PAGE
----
When you go to a political website, are you treated as a “customer” when you make a contribution or as a “member?” There is a big difference between your “consumer experience” when you contribute to Hillary Clinton’s website or Barack Obama’s site and that might be suggesting how each candidate views your participation in the political life of the US.
John Sviokla’s site has a fascinating analysis of this issue. Hillary treats her supporters as “customers,” and Barack treats his as “members.”
So Hillary sees her supporters as a series of constituents with individual interests that she needs to meet and Barack sees his backers as members belonging to a mass movement. One is a traditional political model. The other is a more modern engagement model.
“…the two sites differ radically. On Obama’s I received “points” for creating a profile, making my profile public, logging in, befriending a link in my social network – which all told, puts me at 96,044th place in the my.barackobama.com universe. I can “climb” by engaging more–hosting events, linking to others, raising money and many other forms of participation. To anyone in the MySpace/Facebook generation this type of functionality is expected. In contrast, the Clinton web site gave me an identification like TzQ$, so I could make sure that any donations were tracked back to me – sounding just like old style “frequent purchaser” numbers that everyone from CVS to American Airlines uses.”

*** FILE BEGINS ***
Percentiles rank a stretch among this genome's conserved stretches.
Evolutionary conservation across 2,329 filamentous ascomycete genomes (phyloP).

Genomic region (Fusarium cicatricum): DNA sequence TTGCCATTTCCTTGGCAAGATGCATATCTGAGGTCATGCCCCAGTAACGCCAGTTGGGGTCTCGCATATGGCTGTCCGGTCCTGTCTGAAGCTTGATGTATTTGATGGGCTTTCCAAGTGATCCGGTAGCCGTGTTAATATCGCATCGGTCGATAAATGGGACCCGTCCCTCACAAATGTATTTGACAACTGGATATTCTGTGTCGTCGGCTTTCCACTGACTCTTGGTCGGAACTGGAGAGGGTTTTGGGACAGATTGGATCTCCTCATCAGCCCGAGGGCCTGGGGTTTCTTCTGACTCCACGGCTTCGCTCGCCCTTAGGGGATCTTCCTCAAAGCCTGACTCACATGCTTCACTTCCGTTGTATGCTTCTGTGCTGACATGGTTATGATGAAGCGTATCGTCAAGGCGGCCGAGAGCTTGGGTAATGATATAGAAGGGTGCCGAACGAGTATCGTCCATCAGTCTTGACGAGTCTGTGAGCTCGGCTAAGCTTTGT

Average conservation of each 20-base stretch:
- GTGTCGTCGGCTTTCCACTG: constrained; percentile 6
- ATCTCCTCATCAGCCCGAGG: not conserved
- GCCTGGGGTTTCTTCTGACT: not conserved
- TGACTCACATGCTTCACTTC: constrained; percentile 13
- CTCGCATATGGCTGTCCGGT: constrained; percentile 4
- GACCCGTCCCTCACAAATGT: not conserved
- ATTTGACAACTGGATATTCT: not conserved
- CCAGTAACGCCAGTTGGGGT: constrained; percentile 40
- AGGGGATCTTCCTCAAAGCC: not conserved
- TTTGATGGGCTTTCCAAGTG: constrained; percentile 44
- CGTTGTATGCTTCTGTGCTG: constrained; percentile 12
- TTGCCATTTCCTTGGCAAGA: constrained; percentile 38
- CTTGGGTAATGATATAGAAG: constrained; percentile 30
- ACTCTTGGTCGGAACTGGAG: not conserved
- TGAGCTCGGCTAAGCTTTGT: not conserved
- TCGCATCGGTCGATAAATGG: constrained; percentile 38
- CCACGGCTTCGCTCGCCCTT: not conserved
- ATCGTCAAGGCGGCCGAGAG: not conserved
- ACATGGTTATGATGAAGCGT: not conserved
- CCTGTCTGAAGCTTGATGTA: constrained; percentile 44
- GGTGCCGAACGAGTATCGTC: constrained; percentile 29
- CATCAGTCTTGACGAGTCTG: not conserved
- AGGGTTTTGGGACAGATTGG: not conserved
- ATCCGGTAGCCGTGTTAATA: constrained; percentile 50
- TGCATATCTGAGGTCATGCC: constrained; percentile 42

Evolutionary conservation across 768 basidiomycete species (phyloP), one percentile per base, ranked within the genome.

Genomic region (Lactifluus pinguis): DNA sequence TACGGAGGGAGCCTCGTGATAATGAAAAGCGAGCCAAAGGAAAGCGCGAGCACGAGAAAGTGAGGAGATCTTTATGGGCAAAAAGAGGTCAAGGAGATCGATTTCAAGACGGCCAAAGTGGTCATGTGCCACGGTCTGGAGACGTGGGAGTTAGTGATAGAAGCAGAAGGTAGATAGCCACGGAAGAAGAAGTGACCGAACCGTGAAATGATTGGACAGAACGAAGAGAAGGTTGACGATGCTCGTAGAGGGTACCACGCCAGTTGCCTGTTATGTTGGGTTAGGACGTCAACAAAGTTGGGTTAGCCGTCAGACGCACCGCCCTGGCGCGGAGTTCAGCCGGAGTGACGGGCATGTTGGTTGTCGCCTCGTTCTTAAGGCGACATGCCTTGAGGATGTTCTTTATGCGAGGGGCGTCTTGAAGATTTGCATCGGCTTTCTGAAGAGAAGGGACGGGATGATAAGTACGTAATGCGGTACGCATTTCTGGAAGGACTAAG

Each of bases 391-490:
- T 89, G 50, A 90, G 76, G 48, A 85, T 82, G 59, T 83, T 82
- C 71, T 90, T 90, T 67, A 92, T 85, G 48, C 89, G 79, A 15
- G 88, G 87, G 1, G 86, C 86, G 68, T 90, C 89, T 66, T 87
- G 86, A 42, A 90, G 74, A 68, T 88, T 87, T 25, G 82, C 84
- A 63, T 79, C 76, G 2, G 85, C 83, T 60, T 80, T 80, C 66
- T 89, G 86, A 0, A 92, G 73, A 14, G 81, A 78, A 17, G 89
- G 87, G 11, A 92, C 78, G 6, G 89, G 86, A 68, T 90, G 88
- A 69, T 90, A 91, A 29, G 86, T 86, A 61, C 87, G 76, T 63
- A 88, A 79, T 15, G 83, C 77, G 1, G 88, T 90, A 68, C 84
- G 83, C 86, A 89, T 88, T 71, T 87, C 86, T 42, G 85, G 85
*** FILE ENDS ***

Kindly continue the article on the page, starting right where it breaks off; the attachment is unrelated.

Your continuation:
So it appears that Obama’s web folks understand that engagement is how you attract the peer-to-peer, attention-deficit, content-overloaded younger people of the Web. Money follows engagement.
There’s lots of talk about why your company should be a Facebook. Now, perhaps your political campaign should be a Facebook as well.
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